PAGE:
Even with fresh new faces and names this year, Atlanta has been one of the best teams in the baseball, thanks to veteran center fielder Andruw Jones.
Last month, Jones led the National League with 11 home runs and 29 RBIs, and for his efforts, has been named the National League Player of the Month for August. This is the second Player of the Month Award this season for Jones, who won for June.
Jones produced four game-winning RBIs and five multi-RBI performances during the month, and went 28-for-103 (.272) with 17 runs scored, a .359 on-base percentage and a .602 slugging percentage.
"It was a team effort," said Jones. "All of the guys hitting in front of me, behind me were hitting good. They were on base, and I had the chance to drive them in. I just had a good month."
Jones is the Major League leader in home runs, with 45, and became the fastest Brave ever to reach the 40-homer mark when he hit one on Aug. 23, at Chicago.
"Andruw has been pretty darn consistent all season," said manager Bobby Cox.
Other nominees for the award were Cincinnati's Ken Griffey Jr. (.355, 10 homers, 19 RBIs), New York's David Wright (.378, six homers, 27 RBIs) and St. Louis' Albert Pujols (.287, seven homers, 16 RBIs).
The Braves are leading the NL East with a record of 79-59 -- second in the league behind the Cardinals, who are 88-50 -- and one member of the team believes that Jones is the main reason for the team's success this year.
"He should be the leading candidate [for MVP]," said pitcher John Smoltz. "No disrespect to the other guys. I think any time you tee up a season, Pujols is an MVP. But in this situation, if the season were to end today, the Atlanta Braves wouldn't be in first place without Andruw Jones.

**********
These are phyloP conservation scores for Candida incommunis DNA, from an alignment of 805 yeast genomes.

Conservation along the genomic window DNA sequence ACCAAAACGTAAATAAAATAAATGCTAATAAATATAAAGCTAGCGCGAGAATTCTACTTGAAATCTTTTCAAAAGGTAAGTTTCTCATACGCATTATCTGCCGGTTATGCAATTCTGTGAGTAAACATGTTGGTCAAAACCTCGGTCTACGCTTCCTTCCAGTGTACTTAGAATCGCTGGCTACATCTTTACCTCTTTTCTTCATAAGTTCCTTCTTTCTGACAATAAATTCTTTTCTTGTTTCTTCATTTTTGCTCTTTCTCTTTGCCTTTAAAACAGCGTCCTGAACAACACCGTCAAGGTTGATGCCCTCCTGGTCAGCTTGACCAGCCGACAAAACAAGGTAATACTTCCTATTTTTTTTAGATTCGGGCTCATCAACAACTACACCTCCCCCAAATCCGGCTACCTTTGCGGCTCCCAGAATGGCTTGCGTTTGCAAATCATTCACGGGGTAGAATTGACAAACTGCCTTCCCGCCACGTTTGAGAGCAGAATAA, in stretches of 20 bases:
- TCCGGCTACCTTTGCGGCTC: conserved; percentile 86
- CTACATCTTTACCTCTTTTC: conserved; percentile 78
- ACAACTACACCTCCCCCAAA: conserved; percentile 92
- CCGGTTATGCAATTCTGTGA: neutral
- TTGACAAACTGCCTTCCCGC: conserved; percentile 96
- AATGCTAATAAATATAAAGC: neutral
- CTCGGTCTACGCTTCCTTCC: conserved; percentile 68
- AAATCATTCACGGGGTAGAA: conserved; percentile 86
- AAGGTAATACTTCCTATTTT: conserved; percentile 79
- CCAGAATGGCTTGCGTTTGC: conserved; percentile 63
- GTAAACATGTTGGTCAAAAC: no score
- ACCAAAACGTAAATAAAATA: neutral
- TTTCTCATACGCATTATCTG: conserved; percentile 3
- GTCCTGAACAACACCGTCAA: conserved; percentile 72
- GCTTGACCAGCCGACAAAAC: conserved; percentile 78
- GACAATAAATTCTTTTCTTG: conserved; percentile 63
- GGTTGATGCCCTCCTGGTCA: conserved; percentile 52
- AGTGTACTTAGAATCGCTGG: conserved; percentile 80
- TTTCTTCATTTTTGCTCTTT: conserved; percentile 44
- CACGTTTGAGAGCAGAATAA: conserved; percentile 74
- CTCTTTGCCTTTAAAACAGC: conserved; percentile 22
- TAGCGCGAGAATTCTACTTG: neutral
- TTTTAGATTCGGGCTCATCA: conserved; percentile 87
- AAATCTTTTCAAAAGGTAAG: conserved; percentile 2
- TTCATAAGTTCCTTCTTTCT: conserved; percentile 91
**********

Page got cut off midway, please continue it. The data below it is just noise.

"He's really believing he's a man among boys right now," Smoltz added. "That's the feeling you've got to have. That's the Pujols feeling. It's funny, though, because they still don't pitch to him that way. They pitch to him because they feel he has enough holes to pitch to him."
Jones has already set a career high for home runs, nine more than his previous high of 36, which he accomplished twice, in 2000 and 2003. His 112 RBIs are just four away from his personal high of 116, which he also set in 2003.
"I don't worry about what the numbers are going to be when I finish the season," said Jones. "It's just going out there and playing hard, and playing to win."
Andrew Worob is a contributor to MLB.com. This story was not subject to the approval of Major League Baseball or its clubs.